With the long-anticipated unveiling, Microsoft makes a bet that it can appeal to users of Apple's popular tablet computer.
Charles CooperFormer Executive Editor / News
Charles Cooper was an executive editor at CNET News. He has covered technology and business for more than 25 years, working at CBSNews.com, the Associated Press, Computer & Software News, Computer Shopper, PC Week, and ZDNet.
Microsoft made it official on Thursday: Office is coming to Apple's iPad.
The long-expected announcement is a calculated risk that Microsoft's support of a major rival's competing tablet will work to its advantage. The hope is that enough iPad users will forgo free alternatives such as Google Docs and Apple's iWorks software, and so compensate for potentially lost sales of its own Windows-based Surface tablets.
"It's a beautiful set of applications," said new Microsoft CEO Satya Nadella.
For some, it represents a moment where the new Microsoft bids goodbye to the old Microsoft. When Steve Ballmer was in charge, Microsoft hewed closely to a Windows-centric view of the world in which the fate of its operating system dominated the company's decision-making process.
By making Office available on the iPad, Nadella is making a bet that Microsoft can win back some of the users who make up Microsoft's natural constituency -- business professionals -- who now run competing productivity applications on Apple's popular tablet. The question now is how many of those same former PC users, who have become accustomed to iPads, it can win back.
Under Microsoft's "freemium" approach, the applications are free to download, so a user can view a document or presentation without needing a paid subscription. However, Microsoft does require a subscription to Office 365 before you'll be able to edit or create a document. The iPad apps -- Word, Excel, PowerPoint, and OneNote -- are available for download from the App Store for no charge.
Still, a big selling job awaits. In a revealing Twitter interchange with other Silicon Valley venture capitalists recently, Khosla Ventures' Keith Rabois wrote "Google Documents and Quip are superior for documents, Keynote is superior and Excel is over-rated."
Nadella is aware that Microsoft faces skepticism but even though many iPad users already use inexpensive products that offer features similar to Office, a product from Microsoft would be expected to provide better compatibility with Office on PCs than any third party can provide.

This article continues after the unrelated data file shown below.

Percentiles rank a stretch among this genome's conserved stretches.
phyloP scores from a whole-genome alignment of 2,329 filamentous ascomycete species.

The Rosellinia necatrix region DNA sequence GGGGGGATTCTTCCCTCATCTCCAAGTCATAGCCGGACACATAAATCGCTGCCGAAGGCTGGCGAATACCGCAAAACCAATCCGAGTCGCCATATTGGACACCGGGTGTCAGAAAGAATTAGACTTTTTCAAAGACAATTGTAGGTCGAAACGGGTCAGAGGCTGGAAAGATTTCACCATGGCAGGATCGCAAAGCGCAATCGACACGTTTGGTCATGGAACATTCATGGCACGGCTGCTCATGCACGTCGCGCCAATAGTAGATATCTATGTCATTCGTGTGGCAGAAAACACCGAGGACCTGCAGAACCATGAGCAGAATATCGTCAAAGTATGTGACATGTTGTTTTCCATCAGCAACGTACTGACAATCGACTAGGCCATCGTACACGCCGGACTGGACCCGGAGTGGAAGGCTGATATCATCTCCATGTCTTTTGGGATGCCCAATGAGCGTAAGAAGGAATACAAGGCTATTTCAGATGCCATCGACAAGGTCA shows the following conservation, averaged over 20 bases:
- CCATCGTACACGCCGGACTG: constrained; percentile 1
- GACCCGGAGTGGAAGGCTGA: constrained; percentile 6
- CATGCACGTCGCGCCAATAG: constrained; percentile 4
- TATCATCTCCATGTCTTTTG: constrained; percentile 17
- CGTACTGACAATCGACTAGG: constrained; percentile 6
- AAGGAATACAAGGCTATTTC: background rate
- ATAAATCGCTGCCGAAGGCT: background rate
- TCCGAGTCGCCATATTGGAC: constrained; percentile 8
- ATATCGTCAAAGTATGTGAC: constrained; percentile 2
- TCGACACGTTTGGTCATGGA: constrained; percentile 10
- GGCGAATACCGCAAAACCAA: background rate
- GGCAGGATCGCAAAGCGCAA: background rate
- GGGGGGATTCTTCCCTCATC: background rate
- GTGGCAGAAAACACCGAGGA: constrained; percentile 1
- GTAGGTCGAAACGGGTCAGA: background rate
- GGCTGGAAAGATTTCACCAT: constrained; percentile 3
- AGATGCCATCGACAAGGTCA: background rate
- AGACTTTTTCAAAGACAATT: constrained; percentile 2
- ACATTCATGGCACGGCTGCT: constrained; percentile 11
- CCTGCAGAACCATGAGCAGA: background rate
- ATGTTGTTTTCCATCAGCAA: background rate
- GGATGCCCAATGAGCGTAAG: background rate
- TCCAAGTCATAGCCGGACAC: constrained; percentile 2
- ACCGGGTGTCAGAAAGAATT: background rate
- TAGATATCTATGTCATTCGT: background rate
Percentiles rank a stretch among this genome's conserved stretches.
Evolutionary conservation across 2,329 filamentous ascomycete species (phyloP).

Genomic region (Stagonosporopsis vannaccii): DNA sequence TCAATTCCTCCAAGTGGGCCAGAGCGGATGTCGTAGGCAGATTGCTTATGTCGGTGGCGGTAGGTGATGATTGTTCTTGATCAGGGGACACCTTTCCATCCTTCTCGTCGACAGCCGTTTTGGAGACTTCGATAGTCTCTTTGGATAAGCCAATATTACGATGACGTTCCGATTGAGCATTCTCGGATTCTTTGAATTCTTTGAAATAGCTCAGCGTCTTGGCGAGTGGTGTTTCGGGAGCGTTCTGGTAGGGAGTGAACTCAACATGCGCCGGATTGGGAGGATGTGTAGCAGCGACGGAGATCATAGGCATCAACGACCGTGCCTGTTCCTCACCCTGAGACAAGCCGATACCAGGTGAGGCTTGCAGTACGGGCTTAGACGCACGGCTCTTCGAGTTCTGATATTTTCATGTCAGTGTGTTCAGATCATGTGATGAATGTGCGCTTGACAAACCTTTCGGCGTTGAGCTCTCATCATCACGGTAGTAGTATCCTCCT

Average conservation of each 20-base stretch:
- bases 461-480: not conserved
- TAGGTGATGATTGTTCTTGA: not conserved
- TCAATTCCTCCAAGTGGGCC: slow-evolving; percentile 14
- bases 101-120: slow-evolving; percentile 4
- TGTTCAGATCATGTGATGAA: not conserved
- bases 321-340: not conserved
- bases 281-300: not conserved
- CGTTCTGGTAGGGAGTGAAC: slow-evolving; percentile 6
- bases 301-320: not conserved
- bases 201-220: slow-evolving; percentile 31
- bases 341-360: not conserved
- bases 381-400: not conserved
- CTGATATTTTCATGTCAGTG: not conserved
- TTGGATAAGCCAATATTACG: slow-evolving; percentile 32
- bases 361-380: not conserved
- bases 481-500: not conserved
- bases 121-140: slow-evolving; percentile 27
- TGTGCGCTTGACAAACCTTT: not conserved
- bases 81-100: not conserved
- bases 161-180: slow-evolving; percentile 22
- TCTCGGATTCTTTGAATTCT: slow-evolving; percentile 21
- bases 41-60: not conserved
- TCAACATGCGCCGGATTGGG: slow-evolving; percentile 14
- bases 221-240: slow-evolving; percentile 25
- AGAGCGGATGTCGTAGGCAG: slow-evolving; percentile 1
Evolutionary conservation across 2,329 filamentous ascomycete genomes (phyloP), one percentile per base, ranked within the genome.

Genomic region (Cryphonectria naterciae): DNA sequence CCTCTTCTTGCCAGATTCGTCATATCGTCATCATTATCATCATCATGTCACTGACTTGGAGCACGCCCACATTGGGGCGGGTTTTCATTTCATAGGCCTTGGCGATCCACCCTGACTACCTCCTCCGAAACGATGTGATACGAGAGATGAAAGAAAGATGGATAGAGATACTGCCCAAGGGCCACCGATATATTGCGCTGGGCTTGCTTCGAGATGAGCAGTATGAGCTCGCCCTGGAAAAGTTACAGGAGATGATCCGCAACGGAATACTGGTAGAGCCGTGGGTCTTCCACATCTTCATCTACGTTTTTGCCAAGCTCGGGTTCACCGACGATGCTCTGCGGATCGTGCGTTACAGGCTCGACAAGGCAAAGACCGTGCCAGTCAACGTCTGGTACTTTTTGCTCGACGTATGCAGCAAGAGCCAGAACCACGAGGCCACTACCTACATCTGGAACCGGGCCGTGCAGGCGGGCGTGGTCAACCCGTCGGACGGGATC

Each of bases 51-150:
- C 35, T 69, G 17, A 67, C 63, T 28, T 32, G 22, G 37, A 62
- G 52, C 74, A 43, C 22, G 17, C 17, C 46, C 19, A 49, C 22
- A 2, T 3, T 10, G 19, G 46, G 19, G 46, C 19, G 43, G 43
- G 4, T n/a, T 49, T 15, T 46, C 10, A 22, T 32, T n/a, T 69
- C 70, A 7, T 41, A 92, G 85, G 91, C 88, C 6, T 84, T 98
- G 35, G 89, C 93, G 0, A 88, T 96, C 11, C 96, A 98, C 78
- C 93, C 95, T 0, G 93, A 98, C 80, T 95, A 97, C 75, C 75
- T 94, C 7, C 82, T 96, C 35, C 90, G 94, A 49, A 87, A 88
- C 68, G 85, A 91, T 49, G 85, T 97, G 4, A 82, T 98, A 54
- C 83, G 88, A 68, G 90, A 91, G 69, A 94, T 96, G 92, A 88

"The real goal for us is to set up to provide the apps and services that empower every user across all of these devices and experiences," said Nadella, who replaced Ballmer on February 4. "That's perhaps the job number one that we do: To empower people to be productive."
The software had been a long time coming, but Microsoft had its reasons.
"It's not a trivial port," Nadella told CNET after his prepared remarks. "One of the things we wanted was to do this with particular care and focus. I still think it's in the early days. I understand that anything can be done quickly but we wanted to do it right."
We're also talking about a cash cow. In Microsoft's last fiscal year ended in June 2013, the Office-dominated business division accounted for more than $16 billion of Microsoft's nearly $27 billion in operating profits. If Microsoft extends Office to iPads and Android tablets, as expected, it potentially sacrifices some sales of its own Windows-based tablets. That may be worth the risk if enough iPad users dump free alternatives to Office, such as Google Docs and Apple's free iWorks software, and decide to sign up for Office subscriptions
"We're an innovative company but we're coming from behind in some categories," he added, "and if you look at the story of Windows, we lead in some and we have fallen behind in some. And we're grounded in that reality. So that means what we need to be is a challenger and be able to show what we are capable of doing."
For its part, Apple is "excited" that the software is coming to its ecosystem. "We're excited that Office is coming to iPad," Apple spokesperson Trudy Muller told CNET in an email. Still, she mentioned that it's a new addition to many existing productivity apps already available for the tablet, like iWork, Evernote, and Paper by FiftyThree.
For years, investors expressed dissatisfaction with Ballmer's refusal to adapt Office to run on newer, faster-growing computing platforms from Apple and Google. At Microsoft's September analyst meeting, Ballmer mentioned a version of Office that would run on tablets powered by Google's Android operating system, but he didn't provide specifics. But now that he's calling the shots, Nadella, who formerly ran Microsoft's cloud services division, is free to push harder for a serious cross-platform strategy as the world's largest software maker retools itself into a mobile-first/cloud-first company.